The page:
Legends of Lorata Book One: The Champion of the Goddess – XLVIII

Chapter Forty-Eight Pitch and Umbra

The sky outside was riddled with thunder, the lightning bolts worse than they’d been only an hour ago. Seeing the light of the champion’s magic, Jza took to the sky with Vénes and Shu-Giri on his back. He flew alongside Loracaz, back towards the highest reaches of the palace.

“So you have found your true self at last,” Jza said as they flew together.

“I feel as though I’m finally free,” Loracaz replied, “like this form has been locked away for centuries.”

“That’s because it has been,” Jza told him. “When your former incarnation passed away, the body was given a ceremony all its own, and it went back to the elements from which it had once been born. It’s good to see you finally restored to the magical hero that Jenh meant for you to be.”

Loracaz soared higher, feeling the elements within him dwelling together, the power coursing through him, ready to unleash itself upon any entity that would dare to threaten his kingdom or his goddess. He glided to the top of the tower that rose above the center of the palace and gazed at the unnatural storm that ravaged the southern sky. Terrible snarling echoed through the distant blackness, like the snapping and growling of two dragons locked in a furious and perilous battle. He squinted his eyes, trying to see anything through the blackness.

“Something gruesome is happening,” Loracaz breathed. “It makes my skin crawl just thinking about what might be going on out there.”

“What would you have us do?” Vénes asked the prince.

Loracaz shook his head. “I cannot ask you to go anywhere near that kind of danger.”

“It’s what we came here to do, if you remember.”

Shu-Giri pursed his lips at hearing Vénes say that, though he didn’t argue the point.

“No, Vénes,” Loracaz replied. “You didn’t come all this way to throw your life away to a demon that could kill you before you had a chance to summon a single spell. You have a new love to foster, and I will not snuff out that new flame by asking you to go out there with me.”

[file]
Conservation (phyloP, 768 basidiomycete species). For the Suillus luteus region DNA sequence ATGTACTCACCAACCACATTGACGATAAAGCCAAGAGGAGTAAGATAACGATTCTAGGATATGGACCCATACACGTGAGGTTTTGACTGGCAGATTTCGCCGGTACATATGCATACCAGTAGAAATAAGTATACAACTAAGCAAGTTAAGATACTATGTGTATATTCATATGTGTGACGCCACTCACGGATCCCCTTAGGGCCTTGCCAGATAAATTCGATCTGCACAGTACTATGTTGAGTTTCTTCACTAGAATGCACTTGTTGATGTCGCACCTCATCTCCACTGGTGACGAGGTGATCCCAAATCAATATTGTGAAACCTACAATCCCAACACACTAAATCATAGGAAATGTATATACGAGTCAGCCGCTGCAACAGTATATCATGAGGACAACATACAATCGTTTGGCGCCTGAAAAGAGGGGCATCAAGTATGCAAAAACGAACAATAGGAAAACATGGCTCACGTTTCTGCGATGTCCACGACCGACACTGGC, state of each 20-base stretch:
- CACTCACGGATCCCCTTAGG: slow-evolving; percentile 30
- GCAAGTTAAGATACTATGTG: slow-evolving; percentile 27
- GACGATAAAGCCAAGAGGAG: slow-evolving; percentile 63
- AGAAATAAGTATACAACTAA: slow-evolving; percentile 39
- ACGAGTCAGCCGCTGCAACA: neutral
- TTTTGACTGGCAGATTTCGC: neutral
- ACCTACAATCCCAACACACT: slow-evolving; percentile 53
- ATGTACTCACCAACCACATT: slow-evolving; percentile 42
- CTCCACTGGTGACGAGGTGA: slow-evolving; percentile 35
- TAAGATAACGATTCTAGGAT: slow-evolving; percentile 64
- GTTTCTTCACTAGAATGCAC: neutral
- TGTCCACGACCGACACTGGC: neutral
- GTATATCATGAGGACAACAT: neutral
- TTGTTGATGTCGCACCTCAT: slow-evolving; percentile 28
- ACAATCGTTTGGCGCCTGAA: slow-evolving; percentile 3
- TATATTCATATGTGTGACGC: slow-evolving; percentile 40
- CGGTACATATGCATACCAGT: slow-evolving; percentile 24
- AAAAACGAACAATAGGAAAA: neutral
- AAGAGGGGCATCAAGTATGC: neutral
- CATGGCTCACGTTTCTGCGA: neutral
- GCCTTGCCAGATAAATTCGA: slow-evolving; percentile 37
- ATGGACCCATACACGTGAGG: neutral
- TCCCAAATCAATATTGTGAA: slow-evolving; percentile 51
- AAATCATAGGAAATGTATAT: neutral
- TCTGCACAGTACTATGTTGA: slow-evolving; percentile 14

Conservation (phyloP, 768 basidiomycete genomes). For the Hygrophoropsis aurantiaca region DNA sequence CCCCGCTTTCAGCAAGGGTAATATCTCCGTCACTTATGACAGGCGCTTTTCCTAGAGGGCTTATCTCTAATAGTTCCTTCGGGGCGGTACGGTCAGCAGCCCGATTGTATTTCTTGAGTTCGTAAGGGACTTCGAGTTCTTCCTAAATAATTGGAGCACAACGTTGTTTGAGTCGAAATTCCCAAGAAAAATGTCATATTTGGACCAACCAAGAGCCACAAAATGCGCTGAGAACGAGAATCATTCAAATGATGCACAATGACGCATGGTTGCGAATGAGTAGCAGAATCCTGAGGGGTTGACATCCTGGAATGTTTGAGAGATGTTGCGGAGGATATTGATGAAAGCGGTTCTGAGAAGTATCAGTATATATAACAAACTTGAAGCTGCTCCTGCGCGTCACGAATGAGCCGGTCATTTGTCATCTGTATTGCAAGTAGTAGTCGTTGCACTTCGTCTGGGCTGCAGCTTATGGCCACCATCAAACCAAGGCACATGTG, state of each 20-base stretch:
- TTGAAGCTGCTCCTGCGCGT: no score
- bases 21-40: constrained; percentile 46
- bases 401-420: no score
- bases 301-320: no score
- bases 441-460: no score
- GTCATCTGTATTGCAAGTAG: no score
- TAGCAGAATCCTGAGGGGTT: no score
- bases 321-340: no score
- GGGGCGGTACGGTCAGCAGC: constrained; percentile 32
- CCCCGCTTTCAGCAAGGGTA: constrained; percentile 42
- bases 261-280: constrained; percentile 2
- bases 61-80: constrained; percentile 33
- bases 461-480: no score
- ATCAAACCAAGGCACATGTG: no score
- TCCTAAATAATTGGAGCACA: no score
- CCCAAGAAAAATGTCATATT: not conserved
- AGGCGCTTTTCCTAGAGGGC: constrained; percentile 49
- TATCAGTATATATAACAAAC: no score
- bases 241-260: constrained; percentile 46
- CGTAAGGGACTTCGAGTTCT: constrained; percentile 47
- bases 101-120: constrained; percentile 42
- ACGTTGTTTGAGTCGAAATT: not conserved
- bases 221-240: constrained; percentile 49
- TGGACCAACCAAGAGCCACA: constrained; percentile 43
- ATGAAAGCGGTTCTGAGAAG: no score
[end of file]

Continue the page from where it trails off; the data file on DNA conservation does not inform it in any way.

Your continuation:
The sorcerer stared up at Loracaz, his eyes glowing white. “Allow me to show you,” he intoned in a voice that sounded otherworldly, “the power of a sorcerer who has been given the blessing of all four temples.”

As he spoke, the white glow spread out across his body, changing his robe from the colorfully-embroidered red to a pearlescent white, the old mixture of fabrics taking on the softness of the finest snowy silk. His wooden staff became platinum, engraved with the same sigils that it had been before. The sorcerer’s crystal at the top swirled with lines of pure white among the other colors, representing the dominance of the holy magic Vénes had conjured.

He turned and looked down at his Rrandah, who was also aglow, but with the other three realms of magic. He trembled as he worked to balance each of them together, but it didn’t seem that he would be overcome. “This is the unfortunate aspect of my power…” he said as he knelt down before Shu-Giri. “I regret that you must bear such a burden, my love.”

Shu-Giri had long known that taking on the Rrandah promise meant that he would have to help his sorcerer balance all the schools of magic. For a sorcerer to make the rounds to all four deities and strengthen his power presented a rare opportunity. If he then wielded the power of one of the gods greater than the others– for whatever purpose– he could shift his power in the other three to his Rrandah. It was what would have protected Vénes from his over-use of white magic back in Jzamneh Forest, and his Rrandah was glad to be helping him this time around.

“I’m all right,” he replied, accepting his sorcerer’s help in standing up. “This is my first time feeling the other powers like this. It’s incredible!”

Vénes smiled faintly, then looked to Loracaz. “Métius cannot hurt us like this, good prince. It’s better that we fly together and meet whatever is coming full-force.”

Loracaz watched the sorcerer closely for a long moment, then accepted that he could hold him own against the demon lord. He sensed a powerful magic that was not his own; it came from Vénes and his Rrandah, a deep power that carried with it the approval of the four gods.